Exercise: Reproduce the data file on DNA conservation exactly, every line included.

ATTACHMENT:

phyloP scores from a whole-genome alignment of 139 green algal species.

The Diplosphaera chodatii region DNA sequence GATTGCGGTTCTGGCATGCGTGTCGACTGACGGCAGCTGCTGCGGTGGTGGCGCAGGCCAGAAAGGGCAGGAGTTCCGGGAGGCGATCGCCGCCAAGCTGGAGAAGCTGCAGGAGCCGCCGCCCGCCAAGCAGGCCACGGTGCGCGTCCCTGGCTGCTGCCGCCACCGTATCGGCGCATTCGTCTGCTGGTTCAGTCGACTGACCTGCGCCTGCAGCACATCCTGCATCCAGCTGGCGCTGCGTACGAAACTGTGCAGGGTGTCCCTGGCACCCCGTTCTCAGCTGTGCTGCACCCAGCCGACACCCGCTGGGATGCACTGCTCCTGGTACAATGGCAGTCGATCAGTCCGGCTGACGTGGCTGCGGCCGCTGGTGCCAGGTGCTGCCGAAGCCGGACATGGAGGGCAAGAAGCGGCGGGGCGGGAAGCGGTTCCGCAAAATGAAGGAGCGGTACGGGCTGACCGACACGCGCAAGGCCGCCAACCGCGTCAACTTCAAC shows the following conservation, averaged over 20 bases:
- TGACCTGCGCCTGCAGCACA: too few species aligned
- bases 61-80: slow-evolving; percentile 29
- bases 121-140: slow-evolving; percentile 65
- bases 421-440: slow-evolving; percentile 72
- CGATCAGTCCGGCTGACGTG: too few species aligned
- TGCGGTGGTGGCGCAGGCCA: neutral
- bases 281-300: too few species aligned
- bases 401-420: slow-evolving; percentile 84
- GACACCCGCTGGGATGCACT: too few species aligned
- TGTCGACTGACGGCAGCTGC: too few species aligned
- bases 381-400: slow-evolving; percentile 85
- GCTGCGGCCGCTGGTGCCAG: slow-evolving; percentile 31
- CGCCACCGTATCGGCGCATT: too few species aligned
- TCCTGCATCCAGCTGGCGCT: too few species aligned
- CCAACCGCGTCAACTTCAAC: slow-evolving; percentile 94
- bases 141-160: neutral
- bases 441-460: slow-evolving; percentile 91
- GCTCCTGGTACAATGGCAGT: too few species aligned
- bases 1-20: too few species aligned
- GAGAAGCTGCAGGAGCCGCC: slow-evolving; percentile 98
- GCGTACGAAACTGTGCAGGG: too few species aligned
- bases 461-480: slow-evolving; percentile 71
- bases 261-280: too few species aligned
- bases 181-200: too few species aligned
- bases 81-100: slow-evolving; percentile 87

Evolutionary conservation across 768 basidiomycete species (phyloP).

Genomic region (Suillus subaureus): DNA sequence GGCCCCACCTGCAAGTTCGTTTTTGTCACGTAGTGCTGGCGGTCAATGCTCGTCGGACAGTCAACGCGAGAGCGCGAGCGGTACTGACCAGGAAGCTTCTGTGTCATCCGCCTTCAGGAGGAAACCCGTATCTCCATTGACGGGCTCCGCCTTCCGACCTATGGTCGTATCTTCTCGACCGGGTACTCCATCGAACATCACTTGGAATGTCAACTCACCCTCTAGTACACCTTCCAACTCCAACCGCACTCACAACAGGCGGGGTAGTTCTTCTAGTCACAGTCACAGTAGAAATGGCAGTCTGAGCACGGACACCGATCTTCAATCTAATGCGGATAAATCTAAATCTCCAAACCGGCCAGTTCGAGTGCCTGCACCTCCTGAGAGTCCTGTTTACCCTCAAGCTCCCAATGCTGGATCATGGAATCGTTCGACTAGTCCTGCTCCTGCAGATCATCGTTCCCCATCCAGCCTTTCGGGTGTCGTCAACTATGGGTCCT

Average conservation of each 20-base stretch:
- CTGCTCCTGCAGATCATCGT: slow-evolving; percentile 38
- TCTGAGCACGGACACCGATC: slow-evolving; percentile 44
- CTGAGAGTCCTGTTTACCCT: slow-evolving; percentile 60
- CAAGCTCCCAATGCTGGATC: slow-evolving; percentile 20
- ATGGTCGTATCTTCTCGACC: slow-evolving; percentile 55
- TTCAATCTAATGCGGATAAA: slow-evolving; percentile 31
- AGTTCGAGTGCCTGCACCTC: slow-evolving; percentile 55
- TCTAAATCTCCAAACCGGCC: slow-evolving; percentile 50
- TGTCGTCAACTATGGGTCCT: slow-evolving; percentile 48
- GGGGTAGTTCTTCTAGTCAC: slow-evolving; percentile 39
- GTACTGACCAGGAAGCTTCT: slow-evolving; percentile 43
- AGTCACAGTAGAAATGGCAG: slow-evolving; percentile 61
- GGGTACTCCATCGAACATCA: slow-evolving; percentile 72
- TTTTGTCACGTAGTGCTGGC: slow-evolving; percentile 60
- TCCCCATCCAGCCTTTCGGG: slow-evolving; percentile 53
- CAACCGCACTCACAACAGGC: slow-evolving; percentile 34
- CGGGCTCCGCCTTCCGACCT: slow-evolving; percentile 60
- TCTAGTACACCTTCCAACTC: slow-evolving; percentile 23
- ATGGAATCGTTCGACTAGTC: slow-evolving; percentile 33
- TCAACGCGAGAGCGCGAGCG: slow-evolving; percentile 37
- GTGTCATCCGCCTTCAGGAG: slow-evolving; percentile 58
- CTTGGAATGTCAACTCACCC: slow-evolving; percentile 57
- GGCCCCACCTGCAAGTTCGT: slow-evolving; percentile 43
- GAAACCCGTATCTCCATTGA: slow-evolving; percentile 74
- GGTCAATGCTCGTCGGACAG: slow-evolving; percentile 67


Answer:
phyloP scores from a whole-genome alignment of 139 green algal species.

The Diplosphaera chodatii region DNA sequence GATTGCGGTTCTGGCATGCGTGTCGACTGACGGCAGCTGCTGCGGTGGTGGCGCAGGCCAGAAAGGGCAGGAGTTCCGGGAGGCGATCGCCGCCAAGCTGGAGAAGCTGCAGGAGCCGCCGCCCGCCAAGCAGGCCACGGTGCGCGTCCCTGGCTGCTGCCGCCACCGTATCGGCGCATTCGTCTGCTGGTTCAGTCGACTGACCTGCGCCTGCAGCACATCCTGCATCCAGCTGGCGCTGCGTACGAAACTGTGCAGGGTGTCCCTGGCACCCCGTTCTCAGCTGTGCTGCACCCAGCCGACACCCGCTGGGATGCACTGCTCCTGGTACAATGGCAGTCGATCAGTCCGGCTGACGTGGCTGCGGCCGCTGGTGCCAGGTGCTGCCGAAGCCGGACATGGAGGGCAAGAAGCGGCGGGGCGGGAAGCGGTTCCGCAAAATGAAGGAGCGGTACGGGCTGACCGACACGCGCAAGGCCGCCAACCGCGTCAACTTCAAC shows the following conservation, averaged over 20 bases:
- TGACCTGCGCCTGCAGCACA: too few species aligned
- bases 61-80: slow-evolving; percentile 29
- bases 121-140: slow-evolving; percentile 65
- bases 421-440: slow-evolving; percentile 72
- CGATCAGTCCGGCTGACGTG: too few species aligned
- TGCGGTGGTGGCGCAGGCCA: neutral
- bases 281-300: too few species aligned
- bases 401-420: slow-evolving; percentile 84
- GACACCCGCTGGGATGCACT: too few species aligned
- TGTCGACTGACGGCAGCTGC: too few species aligned
- bases 381-400: slow-evolving; percentile 85
- GCTGCGGCCGCTGGTGCCAG: slow-evolving; percentile 31
- CGCCACCGTATCGGCGCATT: too few species aligned
- TCCTGCATCCAGCTGGCGCT: too few species aligned
- CCAACCGCGTCAACTTCAAC: slow-evolving; percentile 94
- bases 141-160: neutral
- bases 441-460: slow-evolving; percentile 91
- GCTCCTGGTACAATGGCAGT: too few species aligned
- bases 1-20: too few species aligned
- GAGAAGCTGCAGGAGCCGCC: slow-evolving; percentile 98
- GCGTACGAAACTGTGCAGGG: too few species aligned
- bases 461-480: slow-evolving; percentile 71
- bases 261-280: too few species aligned
- bases 181-200: too few species aligned
- bases 81-100: slow-evolving; percentile 87

Evolutionary conservation across 768 basidiomycete species (phyloP).

Genomic region (Suillus subaureus): DNA sequence GGCCCCACCTGCAAGTTCGTTTTTGTCACGTAGTGCTGGCGGTCAATGCTCGTCGGACAGTCAACGCGAGAGCGCGAGCGGTACTGACCAGGAAGCTTCTGTGTCATCCGCCTTCAGGAGGAAACCCGTATCTCCATTGACGGGCTCCGCCTTCCGACCTATGGTCGTATCTTCTCGACCGGGTACTCCATCGAACATCACTTGGAATGTCAACTCACCCTCTAGTACACCTTCCAACTCCAACCGCACTCACAACAGGCGGGGTAGTTCTTCTAGTCACAGTCACAGTAGAAATGGCAGTCTGAGCACGGACACCGATCTTCAATCTAATGCGGATAAATCTAAATCTCCAAACCGGCCAGTTCGAGTGCCTGCACCTCCTGAGAGTCCTGTTTACCCTCAAGCTCCCAATGCTGGATCATGGAATCGTTCGACTAGTCCTGCTCCTGCAGATCATCGTTCCCCATCCAGCCTTTCGGGTGTCGTCAACTATGGGTCCT

Average conservation of each 20-base stretch:
- CTGCTCCTGCAGATCATCGT: slow-evolving; percentile 38
- TCTGAGCACGGACACCGATC: slow-evolving; percentile 44
- CTGAGAGTCCTGTTTACCCT: slow-evolving; percentile 60
- CAAGCTCCCAATGCTGGATC: slow-evolving; percentile 20
- ATGGTCGTATCTTCTCGACC: slow-evolving; percentile 55
- TTCAATCTAATGCGGATAAA: slow-evolving; percentile 31
- AGTTCGAGTGCCTGCACCTC: slow-evolving; percentile 55
- TCTAAATCTCCAAACCGGCC: slow-evolving; percentile 50
- TGTCGTCAACTATGGGTCCT: slow-evolving; percentile 48
- GGGGTAGTTCTTCTAGTCAC: slow-evolving; percentile 39
- GTACTGACCAGGAAGCTTCT: slow-evolving; percentile 43
- AGTCACAGTAGAAATGGCAG: slow-evolving; percentile 61
- GGGTACTCCATCGAACATCA: slow-evolving; percentile 72
- TTTTGTCACGTAGTGCTGGC: slow-evolving; percentile 60
- TCCCCATCCAGCCTTTCGGG: slow-evolving; percentile 53
- CAACCGCACTCACAACAGGC: slow-evolving; percentile 34
- CGGGCTCCGCCTTCCGACCT: slow-evolving; percentile 60
- TCTAGTACACCTTCCAACTC: slow-evolving; percentile 23
- ATGGAATCGTTCGACTAGTC: slow-evolving; percentile 33
- TCAACGCGAGAGCGCGAGCG: slow-evolving; percentile 37
- GTGTCATCCGCCTTCAGGAG: slow-evolving; percentile 58
- CTTGGAATGTCAACTCACCC: slow-evolving; percentile 57
- GGCCCCACCTGCAAGTTCGT: slow-evolving; percentile 43
- GAAACCCGTATCTCCATTGA: slow-evolving; percentile 74
- GGTCAATGCTCGTCGGACAG: slow-evolving; percentile 67